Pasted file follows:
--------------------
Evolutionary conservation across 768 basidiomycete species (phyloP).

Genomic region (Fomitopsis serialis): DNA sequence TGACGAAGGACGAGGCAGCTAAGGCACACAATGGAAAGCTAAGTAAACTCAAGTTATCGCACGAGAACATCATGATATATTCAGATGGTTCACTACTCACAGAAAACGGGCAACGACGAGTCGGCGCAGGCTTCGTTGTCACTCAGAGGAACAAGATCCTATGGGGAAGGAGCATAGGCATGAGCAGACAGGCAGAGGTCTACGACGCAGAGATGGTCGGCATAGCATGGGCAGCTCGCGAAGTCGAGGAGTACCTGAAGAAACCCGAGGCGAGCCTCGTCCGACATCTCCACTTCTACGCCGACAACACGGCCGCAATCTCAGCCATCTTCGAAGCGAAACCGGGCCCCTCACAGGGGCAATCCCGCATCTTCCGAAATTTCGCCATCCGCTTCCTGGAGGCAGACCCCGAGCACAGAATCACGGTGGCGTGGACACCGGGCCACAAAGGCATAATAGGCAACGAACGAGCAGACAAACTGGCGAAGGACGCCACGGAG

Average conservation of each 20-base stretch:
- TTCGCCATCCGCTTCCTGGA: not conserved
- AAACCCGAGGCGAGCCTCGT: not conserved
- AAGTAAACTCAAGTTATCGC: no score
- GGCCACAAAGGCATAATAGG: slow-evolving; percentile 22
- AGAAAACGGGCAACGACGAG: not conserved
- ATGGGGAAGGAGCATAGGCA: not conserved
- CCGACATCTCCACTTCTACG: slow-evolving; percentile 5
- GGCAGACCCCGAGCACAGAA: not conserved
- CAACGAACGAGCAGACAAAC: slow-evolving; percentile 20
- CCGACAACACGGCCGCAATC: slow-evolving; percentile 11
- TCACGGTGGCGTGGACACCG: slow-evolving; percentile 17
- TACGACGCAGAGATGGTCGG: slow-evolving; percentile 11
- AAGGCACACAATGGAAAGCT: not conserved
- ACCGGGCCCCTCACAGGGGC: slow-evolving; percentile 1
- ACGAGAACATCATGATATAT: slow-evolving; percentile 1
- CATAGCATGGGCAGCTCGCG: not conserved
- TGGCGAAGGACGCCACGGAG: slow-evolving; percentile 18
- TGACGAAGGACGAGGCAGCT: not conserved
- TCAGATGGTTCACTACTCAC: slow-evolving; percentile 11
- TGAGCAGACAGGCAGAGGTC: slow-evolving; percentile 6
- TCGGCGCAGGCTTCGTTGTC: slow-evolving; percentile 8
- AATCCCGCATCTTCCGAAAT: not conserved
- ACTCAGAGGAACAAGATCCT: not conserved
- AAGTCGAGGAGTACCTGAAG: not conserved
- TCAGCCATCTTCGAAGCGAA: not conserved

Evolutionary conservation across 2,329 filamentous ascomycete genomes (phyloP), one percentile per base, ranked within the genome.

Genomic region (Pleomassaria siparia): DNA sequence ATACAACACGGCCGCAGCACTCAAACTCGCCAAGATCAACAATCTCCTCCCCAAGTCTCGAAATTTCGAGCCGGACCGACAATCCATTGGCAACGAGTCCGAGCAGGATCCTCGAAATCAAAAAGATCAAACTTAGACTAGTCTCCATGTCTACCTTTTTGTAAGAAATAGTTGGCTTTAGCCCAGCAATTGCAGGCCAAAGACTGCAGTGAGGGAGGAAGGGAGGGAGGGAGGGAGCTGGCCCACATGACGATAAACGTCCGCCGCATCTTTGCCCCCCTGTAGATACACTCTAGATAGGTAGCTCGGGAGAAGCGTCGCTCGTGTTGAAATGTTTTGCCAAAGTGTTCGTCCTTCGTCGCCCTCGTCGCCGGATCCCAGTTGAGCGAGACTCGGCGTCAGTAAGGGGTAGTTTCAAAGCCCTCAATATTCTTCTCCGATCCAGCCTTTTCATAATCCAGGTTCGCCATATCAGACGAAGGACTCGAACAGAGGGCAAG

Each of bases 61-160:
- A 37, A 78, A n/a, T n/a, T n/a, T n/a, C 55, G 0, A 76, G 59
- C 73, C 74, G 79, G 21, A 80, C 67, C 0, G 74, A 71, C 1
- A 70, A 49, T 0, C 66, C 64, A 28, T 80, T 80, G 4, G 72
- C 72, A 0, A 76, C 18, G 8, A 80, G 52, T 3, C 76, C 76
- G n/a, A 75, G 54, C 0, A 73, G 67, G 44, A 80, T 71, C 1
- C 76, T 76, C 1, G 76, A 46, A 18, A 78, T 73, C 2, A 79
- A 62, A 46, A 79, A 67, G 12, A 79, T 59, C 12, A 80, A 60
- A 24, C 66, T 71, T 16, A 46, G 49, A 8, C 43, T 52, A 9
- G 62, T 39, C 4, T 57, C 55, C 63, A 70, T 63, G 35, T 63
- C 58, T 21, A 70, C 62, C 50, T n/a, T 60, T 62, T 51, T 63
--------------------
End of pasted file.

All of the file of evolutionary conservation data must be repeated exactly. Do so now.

Evolutionary conservation across 768 basidiomycete species (phyloP).

Genomic region (Fomitopsis serialis): DNA sequence TGACGAAGGACGAGGCAGCTAAGGCACACAATGGAAAGCTAAGTAAACTCAAGTTATCGCACGAGAACATCATGATATATTCAGATGGTTCACTACTCACAGAAAACGGGCAACGACGAGTCGGCGCAGGCTTCGTTGTCACTCAGAGGAACAAGATCCTATGGGGAAGGAGCATAGGCATGAGCAGACAGGCAGAGGTCTACGACGCAGAGATGGTCGGCATAGCATGGGCAGCTCGCGAAGTCGAGGAGTACCTGAAGAAACCCGAGGCGAGCCTCGTCCGACATCTCCACTTCTACGCCGACAACACGGCCGCAATCTCAGCCATCTTCGAAGCGAAACCGGGCCCCTCACAGGGGCAATCCCGCATCTTCCGAAATTTCGCCATCCGCTTCCTGGAGGCAGACCCCGAGCACAGAATCACGGTGGCGTGGACACCGGGCCACAAAGGCATAATAGGCAACGAACGAGCAGACAAACTGGCGAAGGACGCCACGGAG

Average conservation of each 20-base stretch:
- TTCGCCATCCGCTTCCTGGA: not conserved
- AAACCCGAGGCGAGCCTCGT: not conserved
- AAGTAAACTCAAGTTATCGC: no score
- GGCCACAAAGGCATAATAGG: slow-evolving; percentile 22
- AGAAAACGGGCAACGACGAG: not conserved
- ATGGGGAAGGAGCATAGGCA: not conserved
- CCGACATCTCCACTTCTACG: slow-evolving; percentile 5
- GGCAGACCCCGAGCACAGAA: not conserved
- CAACGAACGAGCAGACAAAC: slow-evolving; percentile 20
- CCGACAACACGGCCGCAATC: slow-evolving; percentile 11
- TCACGGTGGCGTGGACACCG: slow-evolving; percentile 17
- TACGACGCAGAGATGGTCGG: slow-evolving; percentile 11
- AAGGCACACAATGGAAAGCT: not conserved
- ACCGGGCCCCTCACAGGGGC: slow-evolving; percentile 1
- ACGAGAACATCATGATATAT: slow-evolving; percentile 1
- CATAGCATGGGCAGCTCGCG: not conserved
- TGGCGAAGGACGCCACGGAG: slow-evolving; percentile 18
- TGACGAAGGACGAGGCAGCT: not conserved
- TCAGATGGTTCACTACTCAC: slow-evolving; percentile 11
- TGAGCAGACAGGCAGAGGTC: slow-evolving; percentile 6
- TCGGCGCAGGCTTCGTTGTC: slow-evolving; percentile 8
- AATCCCGCATCTTCCGAAAT: not conserved
- ACTCAGAGGAACAAGATCCT: not conserved
- AAGTCGAGGAGTACCTGAAG: not conserved
- TCAGCCATCTTCGAAGCGAA: not conserved

Evolutionary conservation across 2,329 filamentous ascomycete genomes (phyloP), one percentile per base, ranked within the genome.

Genomic region (Pleomassaria siparia): DNA sequence ATACAACACGGCCGCAGCACTCAAACTCGCCAAGATCAACAATCTCCTCCCCAAGTCTCGAAATTTCGAGCCGGACCGACAATCCATTGGCAACGAGTCCGAGCAGGATCCTCGAAATCAAAAAGATCAAACTTAGACTAGTCTCCATGTCTACCTTTTTGTAAGAAATAGTTGGCTTTAGCCCAGCAATTGCAGGCCAAAGACTGCAGTGAGGGAGGAAGGGAGGGAGGGAGGGAGCTGGCCCACATGACGATAAACGTCCGCCGCATCTTTGCCCCCCTGTAGATACACTCTAGATAGGTAGCTCGGGAGAAGCGTCGCTCGTGTTGAAATGTTTTGCCAAAGTGTTCGTCCTTCGTCGCCCTCGTCGCCGGATCCCAGTTGAGCGAGACTCGGCGTCAGTAAGGGGTAGTTTCAAAGCCCTCAATATTCTTCTCCGATCCAGCCTTTTCATAATCCAGGTTCGCCATATCAGACGAAGGACTCGAACAGAGGGCAAG

Each of bases 61-160:
- A 37, A 78, A n/a, T n/a, T n/a, T n/a, C 55, G 0, A 76, G 59
- C 73, C 74, G 79, G 21, A 80, C 67, C 0, G 74, A 71, C 1
- A 70, A 49, T 0, C 66, C 64, A 28, T 80, T 80, G 4, G 72
- C 72, A 0, A 76, C 18, G 8, A 80, G 52, T 3, C 76, C 76
- G n/a, A 75, G 54, C 0, A 73, G 67, G 44, A 80, T 71, C 1
- C 76, T 76, C 1, G 76, A 46, A 18, A 78, T 73, C 2, A 79
- A 62, A 46, A 79, A 67, G 12, A 79, T 59, C 12, A 80, A 60
- A 24, C 66, T 71, T 16, A 46, G 49, A 8, C 43, T 52, A 9
- G 62, T 39, C 4, T 57, C 55, C 63, A 70, T 63, G 35, T 63
- C 58, T 21, A 70, C 62, C 50, T n/a, T 60, T 62, T 51, T 63